The present study revealed a higher incidence of both benign and malignant lesions in males as compared to females, with a male to female ratio of 1.17:1. These findings are consistent with those reported by Wani et al. The higher prevalence of voice disorders in males may be linked to factors such as occupational hazards, vocal misuse, smoking, and alcohol consumption, as reported in previous studies [5].

Approximately 46.25% of cases were comprised of non-neoplastic lesions, with vocal polyps being the most frequently occurring type. The vocal cord polyp is a discrete, pedunculated lesion that develops along the membranous portion of the vocal cord. The histological presentation of the specimen may exhibit characteristics of either the gelatinous, telangiectatic, or hyaline type. The present study revealed a prevalence of 22.5% of vocal polyp cases, which is higher than the prevalence reported by Chopra et al. (16%) and lower than the prevalence reported by Kavitha Y et al. (31.4%) in their respective studies [6,7].

The second most frequent non-neoplastic lesion observed was vocal cord nodule, which accounted for 13 cases (16.25%). Varalakshmi KP and colleagues reported a prevalence of 8.4% in their study [8]. The study identified additional non-neoplastic lesions, including keratosis, vocal cord cyst, and laryngeal cyst.

The prevalence of neoplastic lesions was found to be 53.75%, with 10% of cases being benign tumours and 43.75% being malignant tumours. Papilloma was found to be the most prevalent type among the benign neoplastic lesions. Papilloma is a pathological state that arises due to mucosal infection by human papillomavirus and is considered to be a precancerous condition. The histological features of this condition are marked by the papillary proliferation of stratified squamous epithelium, which exhibits varying degrees of hyperkeratosis or parakeratosis. The study observed a prevalence of 6.25%, which is consistent with the findings of Chavan SS et al. [9] and Ritu Bhagatet al., who reported a prevalence of 6% and 6.7%, respectively. Our study observed one instance of hemangioma cases, which accounts for 1.25% of the total cases. This finding is consistent with the results reported by Varalakshmi KP et al and Ritu Bhagat et al, who also observed a similar incidence rate of 1.1%.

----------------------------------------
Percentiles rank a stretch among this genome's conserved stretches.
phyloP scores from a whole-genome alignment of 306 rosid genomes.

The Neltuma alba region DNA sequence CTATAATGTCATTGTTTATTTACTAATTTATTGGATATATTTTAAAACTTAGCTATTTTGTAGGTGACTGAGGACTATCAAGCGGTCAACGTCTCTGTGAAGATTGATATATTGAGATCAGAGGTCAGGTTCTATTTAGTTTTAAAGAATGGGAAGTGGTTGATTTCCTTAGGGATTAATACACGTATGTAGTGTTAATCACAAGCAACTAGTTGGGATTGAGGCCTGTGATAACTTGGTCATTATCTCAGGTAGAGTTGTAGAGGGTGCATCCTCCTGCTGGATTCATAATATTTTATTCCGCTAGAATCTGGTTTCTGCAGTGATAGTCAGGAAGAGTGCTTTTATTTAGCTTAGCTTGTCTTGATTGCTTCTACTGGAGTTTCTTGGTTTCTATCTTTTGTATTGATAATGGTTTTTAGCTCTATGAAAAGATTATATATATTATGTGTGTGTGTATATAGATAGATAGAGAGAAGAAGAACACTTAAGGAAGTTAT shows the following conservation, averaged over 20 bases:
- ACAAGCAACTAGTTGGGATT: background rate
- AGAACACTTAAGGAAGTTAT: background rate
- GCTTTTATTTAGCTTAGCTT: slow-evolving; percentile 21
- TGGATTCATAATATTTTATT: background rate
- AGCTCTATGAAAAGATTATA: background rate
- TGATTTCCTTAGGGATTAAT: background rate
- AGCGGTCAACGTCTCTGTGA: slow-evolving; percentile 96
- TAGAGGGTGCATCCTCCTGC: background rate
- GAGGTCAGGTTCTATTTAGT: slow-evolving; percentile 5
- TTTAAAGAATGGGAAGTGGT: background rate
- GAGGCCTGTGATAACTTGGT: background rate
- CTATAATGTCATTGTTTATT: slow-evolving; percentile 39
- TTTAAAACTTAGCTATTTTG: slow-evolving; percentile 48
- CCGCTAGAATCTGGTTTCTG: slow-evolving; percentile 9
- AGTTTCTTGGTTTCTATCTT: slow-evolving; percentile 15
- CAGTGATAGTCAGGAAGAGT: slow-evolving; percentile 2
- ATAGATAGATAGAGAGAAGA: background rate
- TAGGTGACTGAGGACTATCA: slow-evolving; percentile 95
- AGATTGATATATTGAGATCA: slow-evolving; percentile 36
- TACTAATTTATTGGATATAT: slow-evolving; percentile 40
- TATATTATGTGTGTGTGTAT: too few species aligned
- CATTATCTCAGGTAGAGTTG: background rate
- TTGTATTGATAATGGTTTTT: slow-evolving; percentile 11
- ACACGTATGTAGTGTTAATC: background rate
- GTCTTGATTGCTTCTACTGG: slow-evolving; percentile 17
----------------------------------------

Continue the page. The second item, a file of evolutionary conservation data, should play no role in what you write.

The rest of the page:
The most prevalent malignant neoplasm observed was squamous cell carcinoma, accounting for 40% of cases with a total of 32 instances. In their respective studies, Varalakshmi KP et al, Ritu Bhagat et al, and Kavitha Y et al documented prevalence rates of 41.1%, 52.2%, and 36.4% for the condition under investigation. Squamous cell carcinoma frequently originates in a context of mucosal squamous dysplasia or carcinoma in situ. The presentation typically involves the infiltration of the laryngeal stroma by atypical cells in the form of islands, tongues, and clusters. The study reported a prevalence of 3 cases (3.75%) of adenocarcinoma of the larynx, which is higher than the prevalence reported by Varalakshmi KP et al and Ritu Bhagat et al (1.1%) in their respective studies [10].


The manifestation of laryngeal tumours can exhibit a range of severity, from minor changes in vocal quality to critical respiratory compromise [11]. It is imperative to employ all feasible diagnostic techniques to expedite the identification of malignant tumours, given their significantly elevated incidence. The timely detection of a lesion through endoscopic examination and subsequent biopsy can result in successful treatment and significantly enhance the patient's prognosis [12]. Individuals who are considered high-risk, such as elderly males with a smoking history, should be thoroughly assessed with a heightened level of suspicion for the presence of malignant lesions if they exhibit any of these symptoms [13].